Category Archives: Texas Board of Pardons and Parole
On the day the offender is to be paroled, the parolee will be taken to the nearest bus station with a bus voucher. The bus voucher allows the transport company to take the parolee to the bus station nearest
Being granted parole is the hardest part of the parole process. That's where our book, How to Prepare a Texas Parole Packet (2018 edition), can make a difference. The book includes strategies and forms to will allow anyone to prepare
A mistrial was declared by a jury in Walker County after deliberating for more than five hours. Jurors could not reach a verdict in the trial of a former state parole official accused of falsifying government documents.
In our free guide, Understanding the Texas Parole Process, we explain how the parole process works, important statistics, voting members of the Texas Board of Pardons and Parole, and the number of applications for parole they review each year.
One question we at TexasParoleNow.com receive quite often is, "Which Parole Board Office has the highest release rate?" The voting members of the Texas Board of Pardons and Paroles decides which eligible offenders are to be released on parole or discretionary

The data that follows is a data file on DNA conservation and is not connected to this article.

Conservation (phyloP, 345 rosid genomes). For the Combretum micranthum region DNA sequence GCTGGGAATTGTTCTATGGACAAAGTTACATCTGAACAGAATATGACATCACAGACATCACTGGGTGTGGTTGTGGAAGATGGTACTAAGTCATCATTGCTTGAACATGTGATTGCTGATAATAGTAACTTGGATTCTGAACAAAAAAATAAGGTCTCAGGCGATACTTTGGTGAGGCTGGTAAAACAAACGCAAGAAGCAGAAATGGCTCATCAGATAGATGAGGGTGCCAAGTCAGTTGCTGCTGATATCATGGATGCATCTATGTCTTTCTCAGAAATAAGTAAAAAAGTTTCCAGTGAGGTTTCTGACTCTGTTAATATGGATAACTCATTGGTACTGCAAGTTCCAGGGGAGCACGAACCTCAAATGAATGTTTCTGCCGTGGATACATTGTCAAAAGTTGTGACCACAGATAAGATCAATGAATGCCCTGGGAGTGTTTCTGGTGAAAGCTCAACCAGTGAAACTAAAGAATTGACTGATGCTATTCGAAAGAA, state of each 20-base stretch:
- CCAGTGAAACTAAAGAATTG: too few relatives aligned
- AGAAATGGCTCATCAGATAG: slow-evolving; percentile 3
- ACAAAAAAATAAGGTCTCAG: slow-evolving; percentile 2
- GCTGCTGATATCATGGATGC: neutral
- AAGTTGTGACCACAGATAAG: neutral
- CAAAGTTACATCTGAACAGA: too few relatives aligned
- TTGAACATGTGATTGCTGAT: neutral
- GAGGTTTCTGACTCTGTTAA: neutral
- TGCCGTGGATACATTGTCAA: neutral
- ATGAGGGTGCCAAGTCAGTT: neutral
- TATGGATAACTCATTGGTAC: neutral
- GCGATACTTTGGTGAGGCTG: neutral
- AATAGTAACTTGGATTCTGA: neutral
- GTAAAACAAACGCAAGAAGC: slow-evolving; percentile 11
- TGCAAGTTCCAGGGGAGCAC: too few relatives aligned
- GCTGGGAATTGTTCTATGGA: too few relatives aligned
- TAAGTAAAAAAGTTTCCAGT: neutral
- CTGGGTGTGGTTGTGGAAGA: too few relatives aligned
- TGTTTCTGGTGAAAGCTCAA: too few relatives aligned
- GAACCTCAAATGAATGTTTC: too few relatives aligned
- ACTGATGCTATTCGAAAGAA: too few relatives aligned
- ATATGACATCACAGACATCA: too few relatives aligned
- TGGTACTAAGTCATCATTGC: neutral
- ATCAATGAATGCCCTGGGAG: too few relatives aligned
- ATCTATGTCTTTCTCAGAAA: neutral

While we discuss this more thoroughly in our book, How to Prepare a Texas Parole Packet, I just wanted to say a few words about how taking part in classes while incarcerated can potentially improve the chances of parole. GED
Governor Greg Abbott announced today his reappointment of David Gutierrez of Belton, Texas to the Texas Board of Pardons and Paroles and his new appointment as Presiding Officer. His term is set to expire February 1, 2021. Also appointed was
The title to this article may be just a little misleading because every part of a parole packet, especially when done using the system we describe in our book How to Prepare a Texas Parole Packet, is important. That's due
Texas parole commissioner Pamela Freeman has been indicted for tampering with government records. An investigation which led to an indictment revealed that Freeman made notes in official government files that at least five inmates refused to be interviewed when being
The Texas Board of Pardons and Paroles maintains headquarters in Austin, Texas. P. O. Box 13401 Capitol Station Austin, Texas 78711 (512) 406-5795